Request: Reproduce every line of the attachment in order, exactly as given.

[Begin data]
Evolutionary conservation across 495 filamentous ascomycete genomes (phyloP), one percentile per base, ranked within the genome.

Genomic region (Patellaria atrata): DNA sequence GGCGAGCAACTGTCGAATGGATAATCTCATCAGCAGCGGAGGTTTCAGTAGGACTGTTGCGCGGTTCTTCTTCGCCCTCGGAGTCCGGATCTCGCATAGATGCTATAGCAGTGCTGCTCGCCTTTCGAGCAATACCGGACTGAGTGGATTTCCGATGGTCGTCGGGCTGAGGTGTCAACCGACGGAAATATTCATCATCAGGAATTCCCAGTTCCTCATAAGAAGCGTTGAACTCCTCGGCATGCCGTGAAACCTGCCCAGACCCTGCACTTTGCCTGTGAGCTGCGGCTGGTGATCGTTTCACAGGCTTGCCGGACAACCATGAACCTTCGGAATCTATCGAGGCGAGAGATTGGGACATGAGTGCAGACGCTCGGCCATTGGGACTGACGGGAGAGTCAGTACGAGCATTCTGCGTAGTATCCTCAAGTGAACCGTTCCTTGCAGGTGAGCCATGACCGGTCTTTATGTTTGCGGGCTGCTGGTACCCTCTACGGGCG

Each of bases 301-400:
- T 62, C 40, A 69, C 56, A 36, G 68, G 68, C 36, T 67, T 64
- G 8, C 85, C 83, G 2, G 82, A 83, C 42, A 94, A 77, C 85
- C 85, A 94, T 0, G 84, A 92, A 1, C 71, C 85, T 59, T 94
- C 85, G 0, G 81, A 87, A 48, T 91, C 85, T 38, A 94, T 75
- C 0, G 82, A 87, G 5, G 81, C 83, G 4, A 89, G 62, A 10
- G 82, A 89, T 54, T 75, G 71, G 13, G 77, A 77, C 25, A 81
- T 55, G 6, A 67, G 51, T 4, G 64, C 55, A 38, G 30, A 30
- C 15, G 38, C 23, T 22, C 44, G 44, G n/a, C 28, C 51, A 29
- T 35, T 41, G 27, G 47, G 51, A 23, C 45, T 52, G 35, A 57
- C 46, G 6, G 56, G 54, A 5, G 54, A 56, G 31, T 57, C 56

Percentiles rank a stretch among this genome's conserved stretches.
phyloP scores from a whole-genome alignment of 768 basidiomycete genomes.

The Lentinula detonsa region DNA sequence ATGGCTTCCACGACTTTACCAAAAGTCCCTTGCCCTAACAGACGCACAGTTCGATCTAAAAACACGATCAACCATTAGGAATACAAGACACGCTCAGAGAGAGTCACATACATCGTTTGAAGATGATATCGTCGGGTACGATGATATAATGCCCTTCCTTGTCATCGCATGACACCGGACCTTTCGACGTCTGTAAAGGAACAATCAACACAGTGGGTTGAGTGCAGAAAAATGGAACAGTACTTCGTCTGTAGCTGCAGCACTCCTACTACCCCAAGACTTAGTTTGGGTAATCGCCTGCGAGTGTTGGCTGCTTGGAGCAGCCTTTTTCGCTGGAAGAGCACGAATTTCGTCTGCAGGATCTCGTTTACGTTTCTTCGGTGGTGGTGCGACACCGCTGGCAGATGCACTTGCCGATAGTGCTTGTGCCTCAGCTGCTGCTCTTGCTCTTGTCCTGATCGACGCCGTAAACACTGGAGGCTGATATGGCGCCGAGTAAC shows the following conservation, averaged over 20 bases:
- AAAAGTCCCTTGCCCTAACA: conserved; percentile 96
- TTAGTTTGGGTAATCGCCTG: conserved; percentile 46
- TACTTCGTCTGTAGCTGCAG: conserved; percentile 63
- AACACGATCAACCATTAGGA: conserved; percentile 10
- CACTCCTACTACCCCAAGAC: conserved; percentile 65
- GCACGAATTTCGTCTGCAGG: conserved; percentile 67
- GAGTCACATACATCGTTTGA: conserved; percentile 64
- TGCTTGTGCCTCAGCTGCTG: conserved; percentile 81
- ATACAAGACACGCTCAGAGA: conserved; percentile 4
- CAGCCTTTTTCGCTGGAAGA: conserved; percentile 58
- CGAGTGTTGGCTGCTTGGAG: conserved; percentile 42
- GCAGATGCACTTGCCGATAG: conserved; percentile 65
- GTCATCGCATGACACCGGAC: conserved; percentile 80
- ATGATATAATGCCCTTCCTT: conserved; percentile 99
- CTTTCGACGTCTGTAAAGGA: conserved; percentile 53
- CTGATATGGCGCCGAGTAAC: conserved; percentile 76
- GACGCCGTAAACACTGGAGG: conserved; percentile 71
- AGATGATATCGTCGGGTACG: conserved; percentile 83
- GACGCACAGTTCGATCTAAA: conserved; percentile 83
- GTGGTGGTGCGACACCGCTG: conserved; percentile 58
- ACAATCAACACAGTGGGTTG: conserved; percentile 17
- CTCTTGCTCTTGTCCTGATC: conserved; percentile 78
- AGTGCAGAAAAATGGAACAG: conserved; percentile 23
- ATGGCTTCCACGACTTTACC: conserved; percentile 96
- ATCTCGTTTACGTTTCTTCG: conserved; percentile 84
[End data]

Evolutionary conservation across 495 filamentous ascomycete genomes (phyloP), one percentile per base, ranked within the genome.

Genomic region (Patellaria atrata): DNA sequence GGCGAGCAACTGTCGAATGGATAATCTCATCAGCAGCGGAGGTTTCAGTAGGACTGTTGCGCGGTTCTTCTTCGCCCTCGGAGTCCGGATCTCGCATAGATGCTATAGCAGTGCTGCTCGCCTTTCGAGCAATACCGGACTGAGTGGATTTCCGATGGTCGTCGGGCTGAGGTGTCAACCGACGGAAATATTCATCATCAGGAATTCCCAGTTCCTCATAAGAAGCGTTGAACTCCTCGGCATGCCGTGAAACCTGCCCAGACCCTGCACTTTGCCTGTGAGCTGCGGCTGGTGATCGTTTCACAGGCTTGCCGGACAACCATGAACCTTCGGAATCTATCGAGGCGAGAGATTGGGACATGAGTGCAGACGCTCGGCCATTGGGACTGACGGGAGAGTCAGTACGAGCATTCTGCGTAGTATCCTCAAGTGAACCGTTCCTTGCAGGTGAGCCATGACCGGTCTTTATGTTTGCGGGCTGCTGGTACCCTCTACGGGCG

Each of bases 301-400:
- T 62, C 40, A 69, C 56, A 36, G 68, G 68, C 36, T 67, T 64
- G 8, C 85, C 83, G 2, G 82, A 83, C 42, A 94, A 77, C 85
- C 85, A 94, T 0, G 84, A 92, A 1, C 71, C 85, T 59, T 94
- C 85, G 0, G 81, A 87, A 48, T 91, C 85, T 38, A 94, T 75
- C 0, G 82, A 87, G 5, G 81, C 83, G 4, A 89, G 62, A 10
- G 82, A 89, T 54, T 75, G 71, G 13, G 77, A 77, C 25, A 81
- T 55, G 6, A 67, G 51, T 4, G 64, C 55, A 38, G 30, A 30
- C 15, G 38, C 23, T 22, C 44, G 44, G n/a, C 28, C 51, A 29
- T 35, T 41, G 27, G 47, G 51, A 23, C 45, T 52, G 35, A 57
- C 46, G 6, G 56, G 54, A 5, G 54, A 56, G 31, T 57, C 56

Percentiles rank a stretch among this genome's conserved stretches.
phyloP scores from a whole-genome alignment of 768 basidiomycete genomes.

The Lentinula detonsa region DNA sequence ATGGCTTCCACGACTTTACCAAAAGTCCCTTGCCCTAACAGACGCACAGTTCGATCTAAAAACACGATCAACCATTAGGAATACAAGACACGCTCAGAGAGAGTCACATACATCGTTTGAAGATGATATCGTCGGGTACGATGATATAATGCCCTTCCTTGTCATCGCATGACACCGGACCTTTCGACGTCTGTAAAGGAACAATCAACACAGTGGGTTGAGTGCAGAAAAATGGAACAGTACTTCGTCTGTAGCTGCAGCACTCCTACTACCCCAAGACTTAGTTTGGGTAATCGCCTGCGAGTGTTGGCTGCTTGGAGCAGCCTTTTTCGCTGGAAGAGCACGAATTTCGTCTGCAGGATCTCGTTTACGTTTCTTCGGTGGTGGTGCGACACCGCTGGCAGATGCACTTGCCGATAGTGCTTGTGCCTCAGCTGCTGCTCTTGCTCTTGTCCTGATCGACGCCGTAAACACTGGAGGCTGATATGGCGCCGAGTAAC shows the following conservation, averaged over 20 bases:
- AAAAGTCCCTTGCCCTAACA: conserved; percentile 96
- TTAGTTTGGGTAATCGCCTG: conserved; percentile 46
- TACTTCGTCTGTAGCTGCAG: conserved; percentile 63
- AACACGATCAACCATTAGGA: conserved; percentile 10
- CACTCCTACTACCCCAAGAC: conserved; percentile 65
- GCACGAATTTCGTCTGCAGG: conserved; percentile 67
- GAGTCACATACATCGTTTGA: conserved; percentile 64
- TGCTTGTGCCTCAGCTGCTG: conserved; percentile 81
- ATACAAGACACGCTCAGAGA: conserved; percentile 4
- CAGCCTTTTTCGCTGGAAGA: conserved; percentile 58
- CGAGTGTTGGCTGCTTGGAG: conserved; percentile 42
- GCAGATGCACTTGCCGATAG: conserved; percentile 65
- GTCATCGCATGACACCGGAC: conserved; percentile 80
- ATGATATAATGCCCTTCCTT: conserved; percentile 99
- CTTTCGACGTCTGTAAAGGA: conserved; percentile 53
- CTGATATGGCGCCGAGTAAC: conserved; percentile 76
- GACGCCGTAAACACTGGAGG: conserved; percentile 71
- AGATGATATCGTCGGGTACG: conserved; percentile 83
- GACGCACAGTTCGATCTAAA: conserved; percentile 83
- GTGGTGGTGCGACACCGCTG: conserved; percentile 58
- ACAATCAACACAGTGGGTTG: conserved; percentile 17
- CTCTTGCTCTTGTCCTGATC: conserved; percentile 78
- AGTGCAGAAAAATGGAACAG: conserved; percentile 23
- ATGGCTTCCACGACTTTACC: conserved; percentile 96
- ATCTCGTTTACGTTTCTTCG: conserved; percentile 84